posted by feckless fecal fear mongering at 11:07 AM on July 19


Do you have personal time? Just say you have some appointments. It seems like you're making this into a bigger deal than it is.
posted by xingcat at 11:10 AM on July 19 [1 favorite]


Whenever one of the admins want to take time off, whether an hour for a doctor or a whole day, it is heavily questioned by the attorneys. It's not enough to say I'm going to the doctor, they want to know why.

"That's private" is a perfect reason. They do not have the right to ask you these things.

Anyway, I would go with mental health situation.
posted by roomthreeseventeen at 11:11 AM on July 19 [6 favorites]


It's not enough to say I'm going to the doctor, they want to know why.
And your bosses are lawyers? Anyway, congratulations on your pregnancy and its attendant weekly-ish appointments, and best wishes that you're hired elsewhere ASAP.
posted by Iris Gambol at 11:11 AM on July 19 [29 favorites]


I think the hard part is going to be that multiple interviews over a relatively short period of weeks or months is going to result in a number of a absences to be explained so that even the best excuses will begin to be unconvincing. That's why I'd say Iris Gambol's advice of a single medical situation that requires multiple absences to deal with it is optimal.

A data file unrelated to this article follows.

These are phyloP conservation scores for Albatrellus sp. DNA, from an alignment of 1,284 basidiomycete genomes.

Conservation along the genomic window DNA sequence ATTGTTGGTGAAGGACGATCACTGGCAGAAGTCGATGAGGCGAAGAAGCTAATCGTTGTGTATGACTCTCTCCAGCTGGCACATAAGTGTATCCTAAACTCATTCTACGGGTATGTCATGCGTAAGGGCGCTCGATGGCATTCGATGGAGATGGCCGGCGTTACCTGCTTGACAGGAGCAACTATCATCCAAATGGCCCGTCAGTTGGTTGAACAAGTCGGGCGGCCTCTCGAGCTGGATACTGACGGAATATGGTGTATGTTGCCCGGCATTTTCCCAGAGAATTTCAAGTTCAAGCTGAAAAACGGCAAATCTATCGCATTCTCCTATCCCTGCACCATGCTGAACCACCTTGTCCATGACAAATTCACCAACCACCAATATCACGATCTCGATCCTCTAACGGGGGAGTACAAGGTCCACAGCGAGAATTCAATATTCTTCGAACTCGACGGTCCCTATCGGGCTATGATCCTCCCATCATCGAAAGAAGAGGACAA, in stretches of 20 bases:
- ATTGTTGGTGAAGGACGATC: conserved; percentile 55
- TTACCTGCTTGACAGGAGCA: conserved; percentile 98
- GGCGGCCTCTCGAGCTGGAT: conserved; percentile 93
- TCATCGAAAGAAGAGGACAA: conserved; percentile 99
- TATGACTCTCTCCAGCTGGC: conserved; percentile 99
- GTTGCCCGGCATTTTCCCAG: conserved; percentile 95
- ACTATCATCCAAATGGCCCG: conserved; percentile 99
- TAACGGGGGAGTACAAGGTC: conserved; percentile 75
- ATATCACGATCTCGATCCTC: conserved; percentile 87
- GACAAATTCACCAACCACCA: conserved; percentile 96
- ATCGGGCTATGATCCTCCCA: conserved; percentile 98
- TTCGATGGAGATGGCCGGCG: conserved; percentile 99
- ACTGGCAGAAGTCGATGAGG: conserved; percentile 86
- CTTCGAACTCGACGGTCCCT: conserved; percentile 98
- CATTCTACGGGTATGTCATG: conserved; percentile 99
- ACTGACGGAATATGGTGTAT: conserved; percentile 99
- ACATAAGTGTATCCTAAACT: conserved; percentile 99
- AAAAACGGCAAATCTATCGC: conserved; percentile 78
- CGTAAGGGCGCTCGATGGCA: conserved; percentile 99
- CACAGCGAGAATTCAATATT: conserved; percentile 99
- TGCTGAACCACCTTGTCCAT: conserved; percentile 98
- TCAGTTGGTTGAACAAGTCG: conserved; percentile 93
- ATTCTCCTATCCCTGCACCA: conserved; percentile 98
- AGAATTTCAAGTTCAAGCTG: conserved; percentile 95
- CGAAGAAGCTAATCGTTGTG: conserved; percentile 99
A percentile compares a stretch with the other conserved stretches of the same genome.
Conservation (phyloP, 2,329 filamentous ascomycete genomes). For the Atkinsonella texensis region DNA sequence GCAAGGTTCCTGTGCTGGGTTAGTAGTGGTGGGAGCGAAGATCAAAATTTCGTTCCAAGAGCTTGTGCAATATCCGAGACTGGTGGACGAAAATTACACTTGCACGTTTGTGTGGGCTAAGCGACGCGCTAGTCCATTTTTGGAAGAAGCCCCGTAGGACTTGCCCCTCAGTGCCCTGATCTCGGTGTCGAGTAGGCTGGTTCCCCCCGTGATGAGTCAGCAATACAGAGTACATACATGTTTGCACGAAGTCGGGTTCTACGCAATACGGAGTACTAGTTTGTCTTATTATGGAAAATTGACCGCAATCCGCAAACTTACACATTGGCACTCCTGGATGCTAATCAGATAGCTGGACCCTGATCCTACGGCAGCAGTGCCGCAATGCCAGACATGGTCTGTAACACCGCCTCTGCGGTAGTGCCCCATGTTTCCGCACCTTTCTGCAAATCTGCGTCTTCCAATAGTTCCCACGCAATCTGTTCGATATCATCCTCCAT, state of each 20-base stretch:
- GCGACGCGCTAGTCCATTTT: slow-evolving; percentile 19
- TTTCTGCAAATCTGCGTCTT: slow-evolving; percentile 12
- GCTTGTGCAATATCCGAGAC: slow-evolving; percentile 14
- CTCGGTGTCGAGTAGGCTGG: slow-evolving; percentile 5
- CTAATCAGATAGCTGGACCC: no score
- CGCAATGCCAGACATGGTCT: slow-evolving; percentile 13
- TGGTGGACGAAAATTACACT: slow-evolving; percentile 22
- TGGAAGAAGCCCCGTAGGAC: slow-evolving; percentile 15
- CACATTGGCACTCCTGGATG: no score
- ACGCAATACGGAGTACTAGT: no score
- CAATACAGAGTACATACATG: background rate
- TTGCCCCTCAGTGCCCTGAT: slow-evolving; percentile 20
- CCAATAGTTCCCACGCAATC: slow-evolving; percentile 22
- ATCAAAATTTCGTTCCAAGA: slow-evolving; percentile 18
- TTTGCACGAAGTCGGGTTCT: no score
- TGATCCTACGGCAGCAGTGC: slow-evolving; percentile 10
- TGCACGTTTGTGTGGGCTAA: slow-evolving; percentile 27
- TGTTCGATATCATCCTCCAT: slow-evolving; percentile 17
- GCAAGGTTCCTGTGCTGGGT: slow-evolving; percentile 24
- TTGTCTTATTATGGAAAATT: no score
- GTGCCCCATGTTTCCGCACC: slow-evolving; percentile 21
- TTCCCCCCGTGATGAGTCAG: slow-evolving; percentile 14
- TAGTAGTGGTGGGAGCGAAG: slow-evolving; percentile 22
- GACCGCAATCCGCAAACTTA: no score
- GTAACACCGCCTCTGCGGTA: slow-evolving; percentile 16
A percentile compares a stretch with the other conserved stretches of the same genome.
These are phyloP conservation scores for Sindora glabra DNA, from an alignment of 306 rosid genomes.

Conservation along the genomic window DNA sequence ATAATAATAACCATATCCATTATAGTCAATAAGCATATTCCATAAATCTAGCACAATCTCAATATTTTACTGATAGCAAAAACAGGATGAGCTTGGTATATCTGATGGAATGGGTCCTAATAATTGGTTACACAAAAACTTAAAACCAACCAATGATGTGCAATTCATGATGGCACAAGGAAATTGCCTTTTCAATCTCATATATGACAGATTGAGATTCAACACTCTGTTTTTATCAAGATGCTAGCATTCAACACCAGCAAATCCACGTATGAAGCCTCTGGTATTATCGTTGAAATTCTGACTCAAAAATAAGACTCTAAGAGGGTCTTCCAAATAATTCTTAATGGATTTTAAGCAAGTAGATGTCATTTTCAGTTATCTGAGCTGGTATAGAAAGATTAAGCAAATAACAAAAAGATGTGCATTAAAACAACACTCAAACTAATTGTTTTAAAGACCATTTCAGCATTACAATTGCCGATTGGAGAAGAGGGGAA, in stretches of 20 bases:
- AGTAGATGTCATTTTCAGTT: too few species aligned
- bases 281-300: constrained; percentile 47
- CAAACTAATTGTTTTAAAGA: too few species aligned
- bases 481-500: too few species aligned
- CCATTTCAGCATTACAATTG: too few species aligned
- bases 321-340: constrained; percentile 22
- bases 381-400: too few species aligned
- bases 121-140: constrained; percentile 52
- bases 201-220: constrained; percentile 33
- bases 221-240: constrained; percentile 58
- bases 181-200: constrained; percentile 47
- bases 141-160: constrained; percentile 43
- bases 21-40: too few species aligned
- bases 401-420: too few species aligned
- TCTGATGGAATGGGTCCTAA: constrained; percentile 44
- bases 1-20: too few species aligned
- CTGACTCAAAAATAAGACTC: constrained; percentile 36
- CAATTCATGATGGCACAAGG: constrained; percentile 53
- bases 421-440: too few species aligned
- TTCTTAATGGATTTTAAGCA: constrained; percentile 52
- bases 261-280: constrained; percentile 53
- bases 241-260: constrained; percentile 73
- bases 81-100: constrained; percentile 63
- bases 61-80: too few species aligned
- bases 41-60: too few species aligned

I googled "excuses to use when going for an interview" and found several results that might be helpful including one from about.com that featured this list:
Picking a friend up from the airport.
House was burglarized.
Plumbing problem.
Sick child.
Sick parent.
Doctor's appointment for yourself or a family member.
Medical testing.
You have a migraine and need to go home.
You have a business meeting.
Personal business.
Appointment with an attorney to get wills.
Financial planning appointment.

That same site also invited readers to respond with their best excuses and got 74 response that you can find here,